Students at institutions of higher learning are still fighting inequalities

Today's youth is fighting for equality and a better education for all - the same battles as the youth of 1976. /Times Media
Today's youth is fighting for equality and a better education for all - the same battles as the youth of 1976. /Times Media

Celebrating June 16. A period filled with uncertainty, especially for students in institutions of higher learning.

Young people all over the world, particularly the youth of SA, find themselves in a time the dean of student affairs at the University of the Free State always refers to as a time where "We need to be certain with uncertainty and comfortable with discomfort" due to the Covid-19 pandemic that has affected the country and mostly the world in a bad way.

While the youth of 1976 in SA fought hard against the policies opposing the academic excellence of black learners and the introduction of Bantu education, the youth of SA, particularly in institutions of higher learning, face an unpleasant time of an oppressive system.

When the language of Afrikaans alongside English was made compulsory as a medium of instruction in schools in 1974, black students began mobilising themselves and stood firm against the oppression of a child of a black peasant.

Primarily, the idea of protesting in African schools began around the year 1920 when a group of students at the Kilnerton Training Institution went on a hunger strike "for more food".

One would agree that this has since been a norm as a means of showing dissatisfaction towards any action that was against young people.

The youth of 1976 were faced with a brutal response from the law enforcement of that time. Many young people lost their lives fighting for a greater cause; parents and families lost their children having sent them to school in the morning only to realise that some would never come back and for others, their lives would end up in a prison cell.

Forty-four years later, young people, particularly black and marginalised, continue to experience the very same oppression the youth of 1976 faced, where they are now fighting for their education and the inequalities evident in the unjust system in our universities to date.

The Covid-19 pandemic forced many institutions all over the world to move from contact learning as per the annual norm to online learning due to the regulations as set out by the World Health Organisation to curb the spread of the virus.

The move has exposed many institutions like the University of the Free State on their undermining and demeaning behaviour towards poor and marginalised students.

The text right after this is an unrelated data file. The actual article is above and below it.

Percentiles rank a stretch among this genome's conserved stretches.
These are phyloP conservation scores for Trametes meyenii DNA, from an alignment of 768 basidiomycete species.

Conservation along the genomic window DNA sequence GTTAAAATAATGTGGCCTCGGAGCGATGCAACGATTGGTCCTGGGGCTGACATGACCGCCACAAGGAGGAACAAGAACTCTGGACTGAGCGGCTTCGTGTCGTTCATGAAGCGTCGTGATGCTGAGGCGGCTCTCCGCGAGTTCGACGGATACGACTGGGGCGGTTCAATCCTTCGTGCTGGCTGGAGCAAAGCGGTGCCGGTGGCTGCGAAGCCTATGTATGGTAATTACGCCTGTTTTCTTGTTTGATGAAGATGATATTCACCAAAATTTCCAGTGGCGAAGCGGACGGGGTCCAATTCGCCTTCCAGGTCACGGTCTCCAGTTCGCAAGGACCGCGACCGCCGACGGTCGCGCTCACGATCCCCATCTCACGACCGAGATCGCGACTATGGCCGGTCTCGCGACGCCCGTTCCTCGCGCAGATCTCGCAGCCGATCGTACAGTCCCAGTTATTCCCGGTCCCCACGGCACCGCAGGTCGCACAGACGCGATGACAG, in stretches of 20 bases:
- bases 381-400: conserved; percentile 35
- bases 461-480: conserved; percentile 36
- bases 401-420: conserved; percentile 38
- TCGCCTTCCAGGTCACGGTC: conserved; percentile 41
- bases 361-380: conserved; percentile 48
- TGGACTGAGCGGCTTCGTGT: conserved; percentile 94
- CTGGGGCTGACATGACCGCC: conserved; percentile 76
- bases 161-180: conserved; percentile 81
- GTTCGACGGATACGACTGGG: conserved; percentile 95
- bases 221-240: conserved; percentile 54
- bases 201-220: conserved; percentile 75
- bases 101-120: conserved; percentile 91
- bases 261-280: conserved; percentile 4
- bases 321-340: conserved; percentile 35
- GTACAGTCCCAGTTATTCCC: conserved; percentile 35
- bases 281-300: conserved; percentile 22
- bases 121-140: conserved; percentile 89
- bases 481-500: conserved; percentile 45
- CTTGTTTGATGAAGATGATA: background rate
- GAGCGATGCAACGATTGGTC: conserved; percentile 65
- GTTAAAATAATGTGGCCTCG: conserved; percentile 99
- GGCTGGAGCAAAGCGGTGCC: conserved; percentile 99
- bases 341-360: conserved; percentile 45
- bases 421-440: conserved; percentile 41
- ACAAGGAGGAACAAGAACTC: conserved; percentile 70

With so many universities being forced to move to online learning, universities like the University of the Free State have come out once again and distanced themselves from the realities that most students face.

The purpose of this piece is to bring the reader into the picture that shows the inequalities that exist in institutions of higher learning and what needs to be done to ensure that no one is left behind.

Of course, one can agree that many institutions were never ready for the shift and have since been following the footsteps of those who have successfully adapted since the pandemic broke in SA.

The current dynamics have made way for the realisation of the separation of luck and benefit. With many students being left out of the system, having to fend for themselves during this time of difficulty, it has proven to be a tough time for those with no means to access online learning.

While the lack of data and devices is an inventible experience that cannot be ignored, the unconducive learning environment that 90% of our students who are poor, marginalised and black are in, makes it extremely difficult for them to perform academically.

Once again, like any other time, the minority being those that are privileged have found it in themselves to participate without any nuisance. Support has not been enough to ensure that all students are well-catered for.

To date, the department of higher education has not delivered on the promised devices and data for students using the Funza Lushaka and National Student Financial Aid Scheme, meanwhile, single-sided learning perpetuated to be "online learning" is continuing and many students depending on these schemes and other third party bursaries are struggling.

It should be noted that what needs to happen is for institutions to pause the current sudden move and allow proper consultation and study to ensure that everyone is not left behind.
*Lechoo is University of Fress State SRC president

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